What are Preserved Truffles?

Brief Guide to delicious Preserved Truffle Products!

As is the case with most foods, you can’t beat fresh. However, fresh truffles require careful planning because they aren’t cheap and you’ll only get a window of a few days to consume them. They’re also seasonal, so you might only be able to enjoy your favourite truffle for 2 or 3 months a year.

If you prefer to take things a little easier, but still crave the truffle experience, then preserved truffles are definitely the way forward.  With shelf-lives extending up to 4 years, you can enjoy them all year round in stress-free bliss!

Preserved truffles can also be a relatively inexpensive way of savouring truffles perhaps for the first time and the sheer range of products available means they are a great way of experimenting with different dishes.

They won’t match fresh truffles, but if prepared correctly and alongside other quality ingredients they can be absolutely exquisite.

How are preserved truffles prepared?

The majority of unsold fresh truffles (yes, some actually do go unsold – usually small, irregular shaped or cut pieces) are rushed off to small workshops to be transformed into a myriad of delightful concoctions.

They may be left whole, chopped up, sliced, blended or infused. If carried out correctly, the transformation process doesn’t alter the innate corporeal flavours of the truffle.

What type of preserved truffle products are there?

Preserved truffles can be broadly divided into 3 groups:

1. Real preserved truffles

All the classic white and black Italian truffles can be found in preserved form. They normally rest in their own juice with a little salt. They can also be found in carpaccio form or ready sliced.

2. Products which deliver the magical truffle flavours to other dishes

These include truffle oils, truffle butter, truffle juice, creams and sauces. Very popular with restaurant chefs all around Italy.

3. Ready to use creations

These are classic products with truffles added during their preparation and can be consumed as they are. This range includes literally hundreds of items, e.g. honeys, bruschetta, pestos, dry pasta, pasta sauces, cheese, patés, chocolates, biscuits, cakes, salt, polenta, beer, liqueurs….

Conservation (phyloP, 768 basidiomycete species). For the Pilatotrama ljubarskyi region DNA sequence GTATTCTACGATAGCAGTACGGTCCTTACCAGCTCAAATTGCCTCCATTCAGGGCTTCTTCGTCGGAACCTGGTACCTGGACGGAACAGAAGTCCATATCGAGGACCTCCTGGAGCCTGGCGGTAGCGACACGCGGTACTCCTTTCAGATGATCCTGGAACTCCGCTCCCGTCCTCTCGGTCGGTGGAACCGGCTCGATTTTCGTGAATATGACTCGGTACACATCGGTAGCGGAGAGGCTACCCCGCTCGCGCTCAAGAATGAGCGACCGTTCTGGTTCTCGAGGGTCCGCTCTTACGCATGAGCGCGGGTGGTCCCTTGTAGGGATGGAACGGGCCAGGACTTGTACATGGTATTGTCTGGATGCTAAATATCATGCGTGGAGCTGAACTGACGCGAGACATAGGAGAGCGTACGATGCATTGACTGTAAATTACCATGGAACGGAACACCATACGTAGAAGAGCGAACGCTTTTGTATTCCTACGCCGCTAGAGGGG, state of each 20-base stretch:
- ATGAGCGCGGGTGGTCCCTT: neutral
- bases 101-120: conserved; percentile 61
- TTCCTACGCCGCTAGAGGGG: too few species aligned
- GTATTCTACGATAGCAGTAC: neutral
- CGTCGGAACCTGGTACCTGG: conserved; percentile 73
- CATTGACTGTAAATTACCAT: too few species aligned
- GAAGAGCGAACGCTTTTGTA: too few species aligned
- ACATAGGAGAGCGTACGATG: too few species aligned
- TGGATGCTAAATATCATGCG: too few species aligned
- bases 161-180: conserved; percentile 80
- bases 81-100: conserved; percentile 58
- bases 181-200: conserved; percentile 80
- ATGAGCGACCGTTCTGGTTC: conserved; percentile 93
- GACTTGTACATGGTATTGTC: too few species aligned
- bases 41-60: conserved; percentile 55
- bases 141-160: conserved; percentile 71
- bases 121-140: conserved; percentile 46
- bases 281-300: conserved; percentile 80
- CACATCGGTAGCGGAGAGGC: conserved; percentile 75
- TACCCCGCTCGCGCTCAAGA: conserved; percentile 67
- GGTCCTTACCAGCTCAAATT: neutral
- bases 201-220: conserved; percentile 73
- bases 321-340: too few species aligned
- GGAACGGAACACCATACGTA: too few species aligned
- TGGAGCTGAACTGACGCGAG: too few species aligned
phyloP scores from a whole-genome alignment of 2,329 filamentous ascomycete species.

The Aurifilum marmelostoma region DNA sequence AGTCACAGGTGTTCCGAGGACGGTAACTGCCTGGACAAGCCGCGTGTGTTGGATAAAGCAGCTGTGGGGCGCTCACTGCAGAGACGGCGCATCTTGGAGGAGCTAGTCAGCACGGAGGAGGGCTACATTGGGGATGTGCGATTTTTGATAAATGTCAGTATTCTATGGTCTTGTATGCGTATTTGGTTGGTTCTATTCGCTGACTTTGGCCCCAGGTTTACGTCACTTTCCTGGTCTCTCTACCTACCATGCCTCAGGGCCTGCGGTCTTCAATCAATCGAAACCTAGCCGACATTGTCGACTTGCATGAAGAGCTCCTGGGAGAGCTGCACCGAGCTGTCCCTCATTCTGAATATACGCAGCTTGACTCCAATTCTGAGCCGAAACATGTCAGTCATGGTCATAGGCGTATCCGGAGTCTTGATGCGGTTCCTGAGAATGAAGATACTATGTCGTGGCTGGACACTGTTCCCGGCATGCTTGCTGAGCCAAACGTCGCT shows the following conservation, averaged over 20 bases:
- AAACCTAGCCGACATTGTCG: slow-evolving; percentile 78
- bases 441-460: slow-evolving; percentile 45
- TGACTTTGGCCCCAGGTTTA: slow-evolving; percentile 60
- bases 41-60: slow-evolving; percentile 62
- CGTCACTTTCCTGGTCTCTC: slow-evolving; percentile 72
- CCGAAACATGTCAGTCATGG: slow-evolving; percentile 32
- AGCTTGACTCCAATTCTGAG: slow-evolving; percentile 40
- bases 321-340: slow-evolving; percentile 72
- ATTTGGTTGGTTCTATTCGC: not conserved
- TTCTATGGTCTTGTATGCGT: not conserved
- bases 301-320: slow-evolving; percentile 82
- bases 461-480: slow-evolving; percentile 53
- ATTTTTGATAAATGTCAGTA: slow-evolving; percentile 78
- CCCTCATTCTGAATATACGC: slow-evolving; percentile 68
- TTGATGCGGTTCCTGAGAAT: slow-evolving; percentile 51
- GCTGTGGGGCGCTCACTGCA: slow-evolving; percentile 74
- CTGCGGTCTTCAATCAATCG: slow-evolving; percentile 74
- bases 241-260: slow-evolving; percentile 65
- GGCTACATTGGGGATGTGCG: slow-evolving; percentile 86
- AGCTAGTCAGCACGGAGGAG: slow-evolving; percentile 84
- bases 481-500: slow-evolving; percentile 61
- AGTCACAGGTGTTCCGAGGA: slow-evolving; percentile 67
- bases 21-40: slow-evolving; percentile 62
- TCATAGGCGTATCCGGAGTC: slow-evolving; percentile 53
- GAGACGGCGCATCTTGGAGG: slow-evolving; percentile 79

Watch out for the Truffle Scams!

Unfortunately, as with most desirable products, there are certain unscrupulous companies who try to swindle their way onto our tables. Some use chemical flavourings instead of truffles and others cheaper, far  inferior truffles from Asia labelled as Italian. Truffle oils* in particular have gained a poor reputation for their artificial flavour. Our advice is to buy from trusted suppliers/producers.

*A lot of confusion surrounds truffle oils. The ones to avoid (or at least be aware of) are oils with chemical flavourings. However even the best truffle oils often contain natural truffle flavouring. This is because the lovely truffle fragrance tends to diminish relatively quickly in oils and the flavouring is used simply to keep it fresh and vibrant for as long as possible. The taste they confer to dishes is entirely down to the real truffle infusion which remains much more stable over time.

Award Winning Truffle Pesto

We have one of the largest ranges of preserved truffles in the UK including a number of award winning products – Please come in and have a look around.

Balsamic Vinegar and Truffle Glaze

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Guide to Italian Truffles

What are Truffles?

“Truffles, the Mozart of mushrooms.”

Gioacchino Rossini, Italian Composer(1792 – 1868)

Exotic, seductive, precious and hugely desirable. The appeal of truffles is undeniable. These mysterious mushrooms are as elusive as they are captivating and their timeless allure and rarity make them the culinary equivalent of gold.

But what are they exactly?

Truffles are the fruiting bodies of a subterranean mushroom, a hypogean fungus, called mycelium. Belonging to the order of tuberales (ascomycetes), they develop a mycorhizic symbiosis with ZZzzzzzzzzzzzzzzzzzzzz ….

..Truffles are actually underground mushrooms which grow on the roots of certain hardwood trees, most commonly oak, willow, poplar, chestnut and hazelnut.

But before you go rushing out and digging up the neighbour’s weeping willow, remember truffles need 3 essential conditions: the right soil, the right climate and the right tree. These elements all come together in certain areas of North and Central Italy.

How do you find them?

Truffles are located by their smell and pigs have the best “nose” for them. The problem is, when they find one they tend to wolf it down and let’s face it, taking a sounder of swine into the woods for a few hours can be a bit tricky, not to mention messy!

Dogs are now much more popular, despite the fact they have no natural ability to smell truffles! Truffle hunters used to train their dogs by hiding pieces of Gorgonzola around the place for them to dig out, nowadays some truffle oil on bread does the job nicely. The most widely used breed is the Lagotto Romagnolo, chosen for their agility, digging prowess and dedication to the job.